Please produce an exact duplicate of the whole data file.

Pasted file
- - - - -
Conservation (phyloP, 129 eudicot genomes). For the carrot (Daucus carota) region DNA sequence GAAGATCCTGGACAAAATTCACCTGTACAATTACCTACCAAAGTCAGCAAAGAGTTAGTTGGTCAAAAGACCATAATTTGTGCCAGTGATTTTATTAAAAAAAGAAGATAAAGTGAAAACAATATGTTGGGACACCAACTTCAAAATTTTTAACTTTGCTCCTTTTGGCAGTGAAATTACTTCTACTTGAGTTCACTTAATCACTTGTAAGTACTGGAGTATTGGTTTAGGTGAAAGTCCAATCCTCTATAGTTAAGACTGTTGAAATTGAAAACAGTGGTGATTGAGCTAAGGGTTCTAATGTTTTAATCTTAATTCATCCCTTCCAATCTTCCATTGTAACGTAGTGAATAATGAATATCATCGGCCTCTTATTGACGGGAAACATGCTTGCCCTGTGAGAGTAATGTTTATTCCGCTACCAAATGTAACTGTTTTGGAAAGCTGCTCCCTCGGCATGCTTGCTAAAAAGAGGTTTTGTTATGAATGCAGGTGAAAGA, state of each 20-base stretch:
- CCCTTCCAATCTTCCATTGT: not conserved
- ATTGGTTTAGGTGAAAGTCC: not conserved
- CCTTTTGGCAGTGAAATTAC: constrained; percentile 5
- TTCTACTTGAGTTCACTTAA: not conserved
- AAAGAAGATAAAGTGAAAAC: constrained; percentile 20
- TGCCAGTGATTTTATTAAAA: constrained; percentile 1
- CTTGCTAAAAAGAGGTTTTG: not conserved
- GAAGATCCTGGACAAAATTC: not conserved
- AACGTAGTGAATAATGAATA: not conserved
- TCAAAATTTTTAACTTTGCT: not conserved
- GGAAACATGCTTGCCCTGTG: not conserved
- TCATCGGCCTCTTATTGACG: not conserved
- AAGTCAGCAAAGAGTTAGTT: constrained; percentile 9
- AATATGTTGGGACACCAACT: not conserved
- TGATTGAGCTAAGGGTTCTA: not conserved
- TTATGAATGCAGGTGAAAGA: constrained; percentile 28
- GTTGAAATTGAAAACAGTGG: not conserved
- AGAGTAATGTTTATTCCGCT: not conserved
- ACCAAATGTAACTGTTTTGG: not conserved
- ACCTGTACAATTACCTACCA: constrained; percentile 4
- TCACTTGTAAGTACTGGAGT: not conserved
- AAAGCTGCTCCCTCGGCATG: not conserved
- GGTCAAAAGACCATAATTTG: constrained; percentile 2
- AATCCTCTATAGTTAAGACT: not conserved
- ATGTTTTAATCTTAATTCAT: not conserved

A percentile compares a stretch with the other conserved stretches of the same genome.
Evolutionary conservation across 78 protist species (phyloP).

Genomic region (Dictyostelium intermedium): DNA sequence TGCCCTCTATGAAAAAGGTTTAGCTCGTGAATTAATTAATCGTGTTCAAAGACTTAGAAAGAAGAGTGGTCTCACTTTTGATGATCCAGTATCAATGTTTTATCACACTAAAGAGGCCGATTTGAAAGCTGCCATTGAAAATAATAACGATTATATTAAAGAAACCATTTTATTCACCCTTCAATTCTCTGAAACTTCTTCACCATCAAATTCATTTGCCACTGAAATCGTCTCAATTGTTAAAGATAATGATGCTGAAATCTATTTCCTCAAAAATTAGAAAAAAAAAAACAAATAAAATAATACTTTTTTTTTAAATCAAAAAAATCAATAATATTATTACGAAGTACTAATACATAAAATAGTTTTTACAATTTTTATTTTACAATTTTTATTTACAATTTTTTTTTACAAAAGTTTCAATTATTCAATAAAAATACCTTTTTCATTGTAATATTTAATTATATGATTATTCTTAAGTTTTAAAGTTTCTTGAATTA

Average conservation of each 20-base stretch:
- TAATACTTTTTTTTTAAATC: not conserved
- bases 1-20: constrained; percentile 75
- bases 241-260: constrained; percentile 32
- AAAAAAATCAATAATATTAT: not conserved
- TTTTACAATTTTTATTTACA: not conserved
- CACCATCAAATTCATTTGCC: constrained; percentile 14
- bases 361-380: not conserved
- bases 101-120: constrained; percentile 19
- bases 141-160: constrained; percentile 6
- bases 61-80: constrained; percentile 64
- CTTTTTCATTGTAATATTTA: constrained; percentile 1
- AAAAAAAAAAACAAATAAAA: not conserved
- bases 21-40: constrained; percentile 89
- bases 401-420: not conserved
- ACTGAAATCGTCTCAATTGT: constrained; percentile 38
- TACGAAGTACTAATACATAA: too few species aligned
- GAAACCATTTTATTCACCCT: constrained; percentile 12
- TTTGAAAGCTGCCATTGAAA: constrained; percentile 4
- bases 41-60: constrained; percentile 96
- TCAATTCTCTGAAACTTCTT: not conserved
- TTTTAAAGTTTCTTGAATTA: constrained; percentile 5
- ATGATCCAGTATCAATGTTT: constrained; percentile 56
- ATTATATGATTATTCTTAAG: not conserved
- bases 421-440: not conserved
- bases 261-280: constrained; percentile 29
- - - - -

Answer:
Conservation (phyloP, 129 eudicot genomes). For the carrot (Daucus carota) region DNA sequence GAAGATCCTGGACAAAATTCACCTGTACAATTACCTACCAAAGTCAGCAAAGAGTTAGTTGGTCAAAAGACCATAATTTGTGCCAGTGATTTTATTAAAAAAAGAAGATAAAGTGAAAACAATATGTTGGGACACCAACTTCAAAATTTTTAACTTTGCTCCTTTTGGCAGTGAAATTACTTCTACTTGAGTTCACTTAATCACTTGTAAGTACTGGAGTATTGGTTTAGGTGAAAGTCCAATCCTCTATAGTTAAGACTGTTGAAATTGAAAACAGTGGTGATTGAGCTAAGGGTTCTAATGTTTTAATCTTAATTCATCCCTTCCAATCTTCCATTGTAACGTAGTGAATAATGAATATCATCGGCCTCTTATTGACGGGAAACATGCTTGCCCTGTGAGAGTAATGTTTATTCCGCTACCAAATGTAACTGTTTTGGAAAGCTGCTCCCTCGGCATGCTTGCTAAAAAGAGGTTTTGTTATGAATGCAGGTGAAAGA, state of each 20-base stretch:
- CCCTTCCAATCTTCCATTGT: not conserved
- ATTGGTTTAGGTGAAAGTCC: not conserved
- CCTTTTGGCAGTGAAATTAC: constrained; percentile 5
- TTCTACTTGAGTTCACTTAA: not conserved
- AAAGAAGATAAAGTGAAAAC: constrained; percentile 20
- TGCCAGTGATTTTATTAAAA: constrained; percentile 1
- CTTGCTAAAAAGAGGTTTTG: not conserved
- GAAGATCCTGGACAAAATTC: not conserved
- AACGTAGTGAATAATGAATA: not conserved
- TCAAAATTTTTAACTTTGCT: not conserved
- GGAAACATGCTTGCCCTGTG: not conserved
- TCATCGGCCTCTTATTGACG: not conserved
- AAGTCAGCAAAGAGTTAGTT: constrained; percentile 9
- AATATGTTGGGACACCAACT: not conserved
- TGATTGAGCTAAGGGTTCTA: not conserved
- TTATGAATGCAGGTGAAAGA: constrained; percentile 28
- GTTGAAATTGAAAACAGTGG: not conserved
- AGAGTAATGTTTATTCCGCT: not conserved
- ACCAAATGTAACTGTTTTGG: not conserved
- ACCTGTACAATTACCTACCA: constrained; percentile 4
- TCACTTGTAAGTACTGGAGT: not conserved
- AAAGCTGCTCCCTCGGCATG: not conserved
- GGTCAAAAGACCATAATTTG: constrained; percentile 2
- AATCCTCTATAGTTAAGACT: not conserved
- ATGTTTTAATCTTAATTCAT: not conserved

A percentile compares a stretch with the other conserved stretches of the same genome.
Evolutionary conservation across 78 protist species (phyloP).

Genomic region (Dictyostelium intermedium): DNA sequence TGCCCTCTATGAAAAAGGTTTAGCTCGTGAATTAATTAATCGTGTTCAAAGACTTAGAAAGAAGAGTGGTCTCACTTTTGATGATCCAGTATCAATGTTTTATCACACTAAAGAGGCCGATTTGAAAGCTGCCATTGAAAATAATAACGATTATATTAAAGAAACCATTTTATTCACCCTTCAATTCTCTGAAACTTCTTCACCATCAAATTCATTTGCCACTGAAATCGTCTCAATTGTTAAAGATAATGATGCTGAAATCTATTTCCTCAAAAATTAGAAAAAAAAAAACAAATAAAATAATACTTTTTTTTTAAATCAAAAAAATCAATAATATTATTACGAAGTACTAATACATAAAATAGTTTTTACAATTTTTATTTTACAATTTTTATTTACAATTTTTTTTTACAAAAGTTTCAATTATTCAATAAAAATACCTTTTTCATTGTAATATTTAATTATATGATTATTCTTAAGTTTTAAAGTTTCTTGAATTA

Average conservation of each 20-base stretch:
- TAATACTTTTTTTTTAAATC: not conserved
- bases 1-20: constrained; percentile 75
- bases 241-260: constrained; percentile 32
- AAAAAAATCAATAATATTAT: not conserved
- TTTTACAATTTTTATTTACA: not conserved
- CACCATCAAATTCATTTGCC: constrained; percentile 14
- bases 361-380: not conserved
- bases 101-120: constrained; percentile 19
- bases 141-160: constrained; percentile 6
- bases 61-80: constrained; percentile 64
- CTTTTTCATTGTAATATTTA: constrained; percentile 1
- AAAAAAAAAAACAAATAAAA: not conserved
- bases 21-40: constrained; percentile 89
- bases 401-420: not conserved
- ACTGAAATCGTCTCAATTGT: constrained; percentile 38
- TACGAAGTACTAATACATAA: too few species aligned
- GAAACCATTTTATTCACCCT: constrained; percentile 12
- TTTGAAAGCTGCCATTGAAA: constrained; percentile 4
- bases 41-60: constrained; percentile 96
- TCAATTCTCTGAAACTTCTT: not conserved
- TTTTAAAGTTTCTTGAATTA: constrained; percentile 5
- ATGATCCAGTATCAATGTTT: constrained; percentile 56
- ATTATATGATTATTCTTAAG: not conserved
- bases 421-440: not conserved
- bases 261-280: constrained; percentile 29